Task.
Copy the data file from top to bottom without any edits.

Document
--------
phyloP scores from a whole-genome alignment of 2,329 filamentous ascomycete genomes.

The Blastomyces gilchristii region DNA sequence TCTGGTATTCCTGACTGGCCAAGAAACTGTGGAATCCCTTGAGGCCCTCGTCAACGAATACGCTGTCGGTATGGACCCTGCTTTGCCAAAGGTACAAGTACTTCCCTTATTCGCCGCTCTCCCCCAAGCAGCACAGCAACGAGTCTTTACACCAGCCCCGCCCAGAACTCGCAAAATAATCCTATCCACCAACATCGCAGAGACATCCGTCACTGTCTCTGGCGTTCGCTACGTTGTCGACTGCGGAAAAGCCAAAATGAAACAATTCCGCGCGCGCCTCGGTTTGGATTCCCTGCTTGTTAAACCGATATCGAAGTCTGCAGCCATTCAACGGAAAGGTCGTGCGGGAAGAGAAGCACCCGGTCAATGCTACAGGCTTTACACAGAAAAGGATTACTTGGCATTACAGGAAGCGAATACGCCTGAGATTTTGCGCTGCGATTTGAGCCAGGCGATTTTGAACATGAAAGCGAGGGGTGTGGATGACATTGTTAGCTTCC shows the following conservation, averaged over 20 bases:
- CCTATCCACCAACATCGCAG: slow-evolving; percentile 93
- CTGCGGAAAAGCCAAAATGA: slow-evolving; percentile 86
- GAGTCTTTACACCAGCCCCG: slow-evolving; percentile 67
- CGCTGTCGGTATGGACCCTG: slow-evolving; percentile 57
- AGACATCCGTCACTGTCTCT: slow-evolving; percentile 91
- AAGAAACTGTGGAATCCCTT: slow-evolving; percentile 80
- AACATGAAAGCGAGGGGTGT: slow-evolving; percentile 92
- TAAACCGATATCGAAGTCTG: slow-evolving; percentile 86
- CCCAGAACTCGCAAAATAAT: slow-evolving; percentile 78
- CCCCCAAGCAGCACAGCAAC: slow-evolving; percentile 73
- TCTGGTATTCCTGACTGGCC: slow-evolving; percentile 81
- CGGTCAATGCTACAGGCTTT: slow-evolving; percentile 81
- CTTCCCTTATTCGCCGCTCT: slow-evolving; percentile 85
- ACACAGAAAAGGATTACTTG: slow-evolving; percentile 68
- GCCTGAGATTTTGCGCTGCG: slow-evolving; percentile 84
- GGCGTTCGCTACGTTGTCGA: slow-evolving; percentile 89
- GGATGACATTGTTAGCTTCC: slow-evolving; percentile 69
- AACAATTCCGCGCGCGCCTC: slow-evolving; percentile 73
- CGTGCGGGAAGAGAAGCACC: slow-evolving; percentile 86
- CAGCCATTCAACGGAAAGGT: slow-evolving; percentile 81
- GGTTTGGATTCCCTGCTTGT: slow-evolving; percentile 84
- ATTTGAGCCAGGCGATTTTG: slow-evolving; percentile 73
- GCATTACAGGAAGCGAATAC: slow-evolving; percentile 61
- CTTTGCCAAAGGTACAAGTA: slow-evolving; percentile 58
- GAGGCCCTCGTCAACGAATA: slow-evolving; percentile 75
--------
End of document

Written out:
phyloP scores from a whole-genome alignment of 2,329 filamentous ascomycete genomes.

The Blastomyces gilchristii region DNA sequence TCTGGTATTCCTGACTGGCCAAGAAACTGTGGAATCCCTTGAGGCCCTCGTCAACGAATACGCTGTCGGTATGGACCCTGCTTTGCCAAAGGTACAAGTACTTCCCTTATTCGCCGCTCTCCCCCAAGCAGCACAGCAACGAGTCTTTACACCAGCCCCGCCCAGAACTCGCAAAATAATCCTATCCACCAACATCGCAGAGACATCCGTCACTGTCTCTGGCGTTCGCTACGTTGTCGACTGCGGAAAAGCCAAAATGAAACAATTCCGCGCGCGCCTCGGTTTGGATTCCCTGCTTGTTAAACCGATATCGAAGTCTGCAGCCATTCAACGGAAAGGTCGTGCGGGAAGAGAAGCACCCGGTCAATGCTACAGGCTTTACACAGAAAAGGATTACTTGGCATTACAGGAAGCGAATACGCCTGAGATTTTGCGCTGCGATTTGAGCCAGGCGATTTTGAACATGAAAGCGAGGGGTGTGGATGACATTGTTAGCTTCC shows the following conservation, averaged over 20 bases:
- CCTATCCACCAACATCGCAG: slow-evolving; percentile 93
- CTGCGGAAAAGCCAAAATGA: slow-evolving; percentile 86
- GAGTCTTTACACCAGCCCCG: slow-evolving; percentile 67
- CGCTGTCGGTATGGACCCTG: slow-evolving; percentile 57
- AGACATCCGTCACTGTCTCT: slow-evolving; percentile 91
- AAGAAACTGTGGAATCCCTT: slow-evolving; percentile 80
- AACATGAAAGCGAGGGGTGT: slow-evolving; percentile 92
- TAAACCGATATCGAAGTCTG: slow-evolving; percentile 86
- CCCAGAACTCGCAAAATAAT: slow-evolving; percentile 78
- CCCCCAAGCAGCACAGCAAC: slow-evolving; percentile 73
- TCTGGTATTCCTGACTGGCC: slow-evolving; percentile 81
- CGGTCAATGCTACAGGCTTT: slow-evolving; percentile 81
- CTTCCCTTATTCGCCGCTCT: slow-evolving; percentile 85
- ACACAGAAAAGGATTACTTG: slow-evolving; percentile 68
- GCCTGAGATTTTGCGCTGCG: slow-evolving; percentile 84
- GGCGTTCGCTACGTTGTCGA: slow-evolving; percentile 89
- GGATGACATTGTTAGCTTCC: slow-evolving; percentile 69
- AACAATTCCGCGCGCGCCTC: slow-evolving; percentile 73
- CGTGCGGGAAGAGAAGCACC: slow-evolving; percentile 86
- CAGCCATTCAACGGAAAGGT: slow-evolving; percentile 81
- GGTTTGGATTCCCTGCTTGT: slow-evolving; percentile 84
- ATTTGAGCCAGGCGATTTTG: slow-evolving; percentile 73
- GCATTACAGGAAGCGAATAC: slow-evolving; percentile 61
- CTTTGCCAAAGGTACAAGTA: slow-evolving; percentile 58
- GAGGCCCTCGTCAACGAATA: slow-evolving; percentile 75